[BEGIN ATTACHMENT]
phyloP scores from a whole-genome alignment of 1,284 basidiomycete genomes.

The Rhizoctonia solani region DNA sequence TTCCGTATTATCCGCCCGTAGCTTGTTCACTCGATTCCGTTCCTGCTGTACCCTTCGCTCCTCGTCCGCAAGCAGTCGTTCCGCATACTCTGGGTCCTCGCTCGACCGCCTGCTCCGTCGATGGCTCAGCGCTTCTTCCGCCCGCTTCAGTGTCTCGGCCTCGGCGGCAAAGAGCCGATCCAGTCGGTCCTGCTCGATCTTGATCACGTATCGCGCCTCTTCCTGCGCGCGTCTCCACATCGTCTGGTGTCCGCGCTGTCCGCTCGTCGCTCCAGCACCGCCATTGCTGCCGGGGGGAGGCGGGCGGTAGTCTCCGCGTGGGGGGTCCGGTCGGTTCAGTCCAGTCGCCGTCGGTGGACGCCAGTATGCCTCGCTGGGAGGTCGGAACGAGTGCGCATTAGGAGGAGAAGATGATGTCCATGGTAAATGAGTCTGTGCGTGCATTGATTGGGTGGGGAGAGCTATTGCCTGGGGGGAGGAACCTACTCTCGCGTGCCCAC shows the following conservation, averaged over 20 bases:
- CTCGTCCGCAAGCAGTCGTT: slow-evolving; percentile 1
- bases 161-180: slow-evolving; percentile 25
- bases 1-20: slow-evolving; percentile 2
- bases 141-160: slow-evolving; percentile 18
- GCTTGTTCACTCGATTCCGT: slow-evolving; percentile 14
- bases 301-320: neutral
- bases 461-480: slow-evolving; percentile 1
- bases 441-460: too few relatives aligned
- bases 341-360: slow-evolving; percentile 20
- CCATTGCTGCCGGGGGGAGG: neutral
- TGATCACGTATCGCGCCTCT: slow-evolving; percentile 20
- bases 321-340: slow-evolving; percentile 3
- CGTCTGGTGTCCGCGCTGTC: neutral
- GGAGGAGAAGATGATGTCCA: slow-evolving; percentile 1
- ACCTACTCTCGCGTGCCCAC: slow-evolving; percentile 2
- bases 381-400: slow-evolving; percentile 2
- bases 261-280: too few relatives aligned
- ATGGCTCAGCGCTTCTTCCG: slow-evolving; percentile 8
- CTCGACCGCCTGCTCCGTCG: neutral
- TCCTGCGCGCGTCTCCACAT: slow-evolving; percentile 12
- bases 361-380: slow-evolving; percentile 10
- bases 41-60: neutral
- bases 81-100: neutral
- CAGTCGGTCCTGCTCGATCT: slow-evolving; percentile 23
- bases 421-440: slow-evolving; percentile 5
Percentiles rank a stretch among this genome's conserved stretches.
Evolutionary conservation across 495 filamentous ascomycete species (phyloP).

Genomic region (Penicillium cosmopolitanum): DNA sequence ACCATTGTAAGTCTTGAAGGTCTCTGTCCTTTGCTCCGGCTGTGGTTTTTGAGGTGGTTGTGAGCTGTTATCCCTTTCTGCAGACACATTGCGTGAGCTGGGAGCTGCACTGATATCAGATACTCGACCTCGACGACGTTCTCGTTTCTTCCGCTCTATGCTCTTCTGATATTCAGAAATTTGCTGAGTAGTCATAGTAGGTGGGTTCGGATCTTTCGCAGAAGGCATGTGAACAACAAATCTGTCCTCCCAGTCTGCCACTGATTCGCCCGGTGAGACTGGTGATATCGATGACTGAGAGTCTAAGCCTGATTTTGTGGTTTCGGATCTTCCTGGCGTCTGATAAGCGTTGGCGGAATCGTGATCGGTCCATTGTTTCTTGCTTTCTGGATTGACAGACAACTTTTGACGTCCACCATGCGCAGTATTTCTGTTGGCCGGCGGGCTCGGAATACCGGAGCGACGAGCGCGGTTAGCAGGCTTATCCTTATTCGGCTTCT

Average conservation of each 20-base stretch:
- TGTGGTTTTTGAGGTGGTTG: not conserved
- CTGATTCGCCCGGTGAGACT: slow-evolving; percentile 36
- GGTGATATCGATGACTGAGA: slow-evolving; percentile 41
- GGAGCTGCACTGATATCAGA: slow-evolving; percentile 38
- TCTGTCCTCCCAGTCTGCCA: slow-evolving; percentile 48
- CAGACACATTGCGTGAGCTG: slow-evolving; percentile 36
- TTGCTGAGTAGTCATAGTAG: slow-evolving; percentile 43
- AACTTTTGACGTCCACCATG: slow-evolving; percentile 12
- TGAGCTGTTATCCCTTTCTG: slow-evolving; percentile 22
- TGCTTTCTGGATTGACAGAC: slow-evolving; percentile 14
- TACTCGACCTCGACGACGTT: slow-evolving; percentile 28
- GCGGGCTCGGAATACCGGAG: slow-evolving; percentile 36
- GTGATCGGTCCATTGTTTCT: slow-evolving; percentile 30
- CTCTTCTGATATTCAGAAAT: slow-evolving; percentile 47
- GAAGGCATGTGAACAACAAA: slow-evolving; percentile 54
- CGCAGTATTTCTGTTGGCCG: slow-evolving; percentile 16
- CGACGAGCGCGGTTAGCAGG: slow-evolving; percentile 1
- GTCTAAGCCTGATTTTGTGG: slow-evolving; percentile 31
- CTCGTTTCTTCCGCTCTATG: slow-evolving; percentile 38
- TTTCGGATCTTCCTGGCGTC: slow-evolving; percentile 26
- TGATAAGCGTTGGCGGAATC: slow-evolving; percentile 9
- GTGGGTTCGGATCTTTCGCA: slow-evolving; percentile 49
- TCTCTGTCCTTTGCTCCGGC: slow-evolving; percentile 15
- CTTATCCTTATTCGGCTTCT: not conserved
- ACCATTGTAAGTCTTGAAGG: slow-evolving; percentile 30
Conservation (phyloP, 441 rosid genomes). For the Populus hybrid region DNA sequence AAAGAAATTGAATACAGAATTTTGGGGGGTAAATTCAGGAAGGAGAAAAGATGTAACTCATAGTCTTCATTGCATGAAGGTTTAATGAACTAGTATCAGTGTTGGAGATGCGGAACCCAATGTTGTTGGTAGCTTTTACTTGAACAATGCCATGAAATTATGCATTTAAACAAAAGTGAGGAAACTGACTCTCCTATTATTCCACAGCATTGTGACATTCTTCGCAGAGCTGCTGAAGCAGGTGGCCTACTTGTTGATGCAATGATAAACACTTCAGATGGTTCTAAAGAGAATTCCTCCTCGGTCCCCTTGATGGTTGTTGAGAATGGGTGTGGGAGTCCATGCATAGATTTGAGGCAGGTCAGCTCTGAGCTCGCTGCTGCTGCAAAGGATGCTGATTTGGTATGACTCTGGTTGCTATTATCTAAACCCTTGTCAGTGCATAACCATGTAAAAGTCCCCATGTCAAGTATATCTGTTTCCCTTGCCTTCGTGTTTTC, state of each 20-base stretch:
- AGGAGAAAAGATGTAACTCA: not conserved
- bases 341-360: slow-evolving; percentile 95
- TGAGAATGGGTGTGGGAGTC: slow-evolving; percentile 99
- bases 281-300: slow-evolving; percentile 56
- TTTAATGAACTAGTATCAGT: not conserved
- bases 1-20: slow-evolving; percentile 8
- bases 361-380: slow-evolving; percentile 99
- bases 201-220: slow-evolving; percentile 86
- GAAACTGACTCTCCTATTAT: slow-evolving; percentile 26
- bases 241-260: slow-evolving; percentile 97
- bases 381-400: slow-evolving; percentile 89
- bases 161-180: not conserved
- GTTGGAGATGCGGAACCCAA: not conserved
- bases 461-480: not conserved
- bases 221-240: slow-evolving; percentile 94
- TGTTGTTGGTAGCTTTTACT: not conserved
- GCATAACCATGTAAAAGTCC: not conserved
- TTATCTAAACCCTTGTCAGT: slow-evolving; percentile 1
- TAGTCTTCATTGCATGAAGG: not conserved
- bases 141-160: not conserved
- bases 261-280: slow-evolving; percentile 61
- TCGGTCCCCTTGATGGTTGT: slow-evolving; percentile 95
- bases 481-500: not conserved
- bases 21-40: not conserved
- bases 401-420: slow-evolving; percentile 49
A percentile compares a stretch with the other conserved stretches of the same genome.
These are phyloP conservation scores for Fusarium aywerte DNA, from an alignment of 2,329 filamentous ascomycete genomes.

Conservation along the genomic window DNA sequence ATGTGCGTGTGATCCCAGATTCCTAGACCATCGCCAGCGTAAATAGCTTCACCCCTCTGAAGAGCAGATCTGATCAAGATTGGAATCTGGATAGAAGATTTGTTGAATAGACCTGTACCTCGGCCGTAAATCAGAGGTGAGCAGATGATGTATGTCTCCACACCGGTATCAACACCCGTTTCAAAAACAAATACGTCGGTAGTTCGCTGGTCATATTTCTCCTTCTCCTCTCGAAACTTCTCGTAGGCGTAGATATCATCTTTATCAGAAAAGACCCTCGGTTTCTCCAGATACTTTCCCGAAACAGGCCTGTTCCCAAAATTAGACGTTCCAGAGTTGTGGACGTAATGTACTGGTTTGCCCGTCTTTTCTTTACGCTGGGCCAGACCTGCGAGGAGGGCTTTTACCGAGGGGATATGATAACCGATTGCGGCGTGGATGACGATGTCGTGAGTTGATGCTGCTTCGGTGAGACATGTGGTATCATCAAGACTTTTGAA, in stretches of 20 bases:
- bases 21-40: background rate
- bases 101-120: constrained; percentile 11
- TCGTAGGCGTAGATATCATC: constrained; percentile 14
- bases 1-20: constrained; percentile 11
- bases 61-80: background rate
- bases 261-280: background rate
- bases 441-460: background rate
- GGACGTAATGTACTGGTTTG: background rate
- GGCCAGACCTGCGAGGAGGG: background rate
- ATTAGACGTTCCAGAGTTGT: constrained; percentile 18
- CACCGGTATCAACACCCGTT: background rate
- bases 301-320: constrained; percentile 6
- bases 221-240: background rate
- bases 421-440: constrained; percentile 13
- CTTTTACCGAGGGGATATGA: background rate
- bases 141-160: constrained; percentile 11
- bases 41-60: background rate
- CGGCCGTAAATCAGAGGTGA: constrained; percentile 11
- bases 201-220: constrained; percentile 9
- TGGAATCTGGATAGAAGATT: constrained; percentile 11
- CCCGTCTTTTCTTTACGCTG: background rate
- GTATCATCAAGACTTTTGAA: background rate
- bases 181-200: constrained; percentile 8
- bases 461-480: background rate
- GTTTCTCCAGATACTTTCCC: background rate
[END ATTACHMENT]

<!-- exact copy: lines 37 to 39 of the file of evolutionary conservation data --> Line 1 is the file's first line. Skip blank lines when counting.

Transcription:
- CAGACACATTGCGTGAGCTG: slow-evolving; percentile 36
- TTGCTGAGTAGTCATAGTAG: slow-evolving; percentile 43
- AACTTTTGACGTCCACCATG: slow-evolving; percentile 12